Mail lets Jeremy Hunt off the hook over doctors' stirkes
‘How dare the doctors barter lives for cash’, fumed the Daily Mail leader column headline today, as junior doctors announce a week of strikes in mid-September.
The Mail accused the British Medical Association of using ‘mealy-mouthed language’ in saying it regrets the impact of this on patient care:
“Why don’t they come straight out with it and say: ‘Give us more money – or else we’ll let people suffer and die’?”
The paper adds darkly, ‘For make no mistake. If these stoppages go ahead … it will be only a matter of time before the body-count begins’, and concludes:
‘The doctors’ decision to barter lives for cash drags their profession into deep disgrace.’
This is all very misleading.
First, it makes no mention of the obvious fact, agreed by all, that the root cause of the dispute is Health Secretary Jeremy Hunt’s decision to impose new contracts on junior doctors – contracts which 58 per cent of BMA members voted to reject after renewed negotiations in July.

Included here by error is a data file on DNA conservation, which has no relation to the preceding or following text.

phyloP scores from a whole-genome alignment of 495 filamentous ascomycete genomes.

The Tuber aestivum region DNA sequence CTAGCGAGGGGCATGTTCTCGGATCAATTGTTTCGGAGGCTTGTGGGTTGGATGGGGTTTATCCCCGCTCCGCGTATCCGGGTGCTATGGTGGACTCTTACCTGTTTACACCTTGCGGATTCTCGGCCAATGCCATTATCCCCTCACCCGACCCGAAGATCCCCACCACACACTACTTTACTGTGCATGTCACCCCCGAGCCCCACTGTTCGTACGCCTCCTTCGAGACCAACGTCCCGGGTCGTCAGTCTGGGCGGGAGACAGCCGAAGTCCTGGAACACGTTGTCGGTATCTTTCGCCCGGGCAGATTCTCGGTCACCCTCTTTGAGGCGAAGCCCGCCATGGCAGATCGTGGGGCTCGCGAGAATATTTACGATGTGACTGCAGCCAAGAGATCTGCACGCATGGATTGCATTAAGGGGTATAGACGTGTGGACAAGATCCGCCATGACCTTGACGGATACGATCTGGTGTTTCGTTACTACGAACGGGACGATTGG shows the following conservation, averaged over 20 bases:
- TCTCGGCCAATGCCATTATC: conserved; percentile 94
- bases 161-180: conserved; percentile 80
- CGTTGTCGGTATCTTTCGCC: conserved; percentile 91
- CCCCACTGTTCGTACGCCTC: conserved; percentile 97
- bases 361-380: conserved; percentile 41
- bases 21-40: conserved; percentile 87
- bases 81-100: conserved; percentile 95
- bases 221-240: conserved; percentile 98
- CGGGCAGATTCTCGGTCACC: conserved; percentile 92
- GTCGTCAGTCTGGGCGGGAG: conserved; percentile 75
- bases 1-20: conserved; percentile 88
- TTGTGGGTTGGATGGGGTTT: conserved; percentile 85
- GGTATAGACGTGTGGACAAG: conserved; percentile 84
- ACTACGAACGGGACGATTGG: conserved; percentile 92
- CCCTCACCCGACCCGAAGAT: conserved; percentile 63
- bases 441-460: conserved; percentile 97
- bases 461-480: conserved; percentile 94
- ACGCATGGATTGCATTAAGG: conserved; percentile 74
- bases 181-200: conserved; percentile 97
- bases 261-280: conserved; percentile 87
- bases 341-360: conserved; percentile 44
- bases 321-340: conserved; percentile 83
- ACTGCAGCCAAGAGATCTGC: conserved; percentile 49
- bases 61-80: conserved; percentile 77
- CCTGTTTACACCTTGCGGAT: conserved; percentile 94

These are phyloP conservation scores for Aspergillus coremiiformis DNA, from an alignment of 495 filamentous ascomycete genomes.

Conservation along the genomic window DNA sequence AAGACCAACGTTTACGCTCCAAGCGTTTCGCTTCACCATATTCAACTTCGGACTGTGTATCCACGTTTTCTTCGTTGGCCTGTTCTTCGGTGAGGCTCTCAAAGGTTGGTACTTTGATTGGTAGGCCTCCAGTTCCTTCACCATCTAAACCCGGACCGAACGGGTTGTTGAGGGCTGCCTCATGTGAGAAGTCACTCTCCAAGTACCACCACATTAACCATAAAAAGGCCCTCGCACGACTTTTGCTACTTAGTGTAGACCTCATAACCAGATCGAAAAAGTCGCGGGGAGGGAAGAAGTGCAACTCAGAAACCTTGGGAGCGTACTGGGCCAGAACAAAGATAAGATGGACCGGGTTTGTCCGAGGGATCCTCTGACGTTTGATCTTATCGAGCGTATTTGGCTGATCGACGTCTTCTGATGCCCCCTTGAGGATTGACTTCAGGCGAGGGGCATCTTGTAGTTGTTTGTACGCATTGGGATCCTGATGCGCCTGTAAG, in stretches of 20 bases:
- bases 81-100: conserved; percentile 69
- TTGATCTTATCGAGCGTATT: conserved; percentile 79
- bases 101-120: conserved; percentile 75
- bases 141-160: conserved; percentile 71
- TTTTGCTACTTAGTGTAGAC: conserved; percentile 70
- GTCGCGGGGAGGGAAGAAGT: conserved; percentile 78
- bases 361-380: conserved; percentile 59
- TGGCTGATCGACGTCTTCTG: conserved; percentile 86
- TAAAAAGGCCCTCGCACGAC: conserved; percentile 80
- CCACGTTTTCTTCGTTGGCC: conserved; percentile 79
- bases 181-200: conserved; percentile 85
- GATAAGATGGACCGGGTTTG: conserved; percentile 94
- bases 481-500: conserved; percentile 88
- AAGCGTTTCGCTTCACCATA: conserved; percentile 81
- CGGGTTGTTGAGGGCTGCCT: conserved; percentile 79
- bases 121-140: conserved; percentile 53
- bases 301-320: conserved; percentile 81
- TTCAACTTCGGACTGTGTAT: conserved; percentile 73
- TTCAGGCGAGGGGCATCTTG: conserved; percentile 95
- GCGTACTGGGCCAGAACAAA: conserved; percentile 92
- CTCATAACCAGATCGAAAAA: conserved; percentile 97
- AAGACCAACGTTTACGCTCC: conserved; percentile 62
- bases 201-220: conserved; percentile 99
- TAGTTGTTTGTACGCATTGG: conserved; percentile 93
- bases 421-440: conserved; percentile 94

The BMA has made it clear that the strikes will be called off if Hunt agrees not to impose the contracts.
If the Mail is so concerned about patient safety, why doesn’t it urge the Health Secretary to do what is within is power, and end the strikes with a word?
Unless of course, this is more about taking a hard line against trade unions than patient safety. Perish the thought!
Speaking of which, recent NHS leaks show ‘workforce overload’ is a major internal concern about Hunt’s promised ‘truly seven-day NHS’ without extra funding or staff.
The impact of these contracts on patients’ safety (and doctor recruitment) is precisely the issue junior doctors have raised from the start of the dispute.
It may come as a surprise to the Daily Mail, but junior doctors want to save lives, not ‘barter them for cash’.
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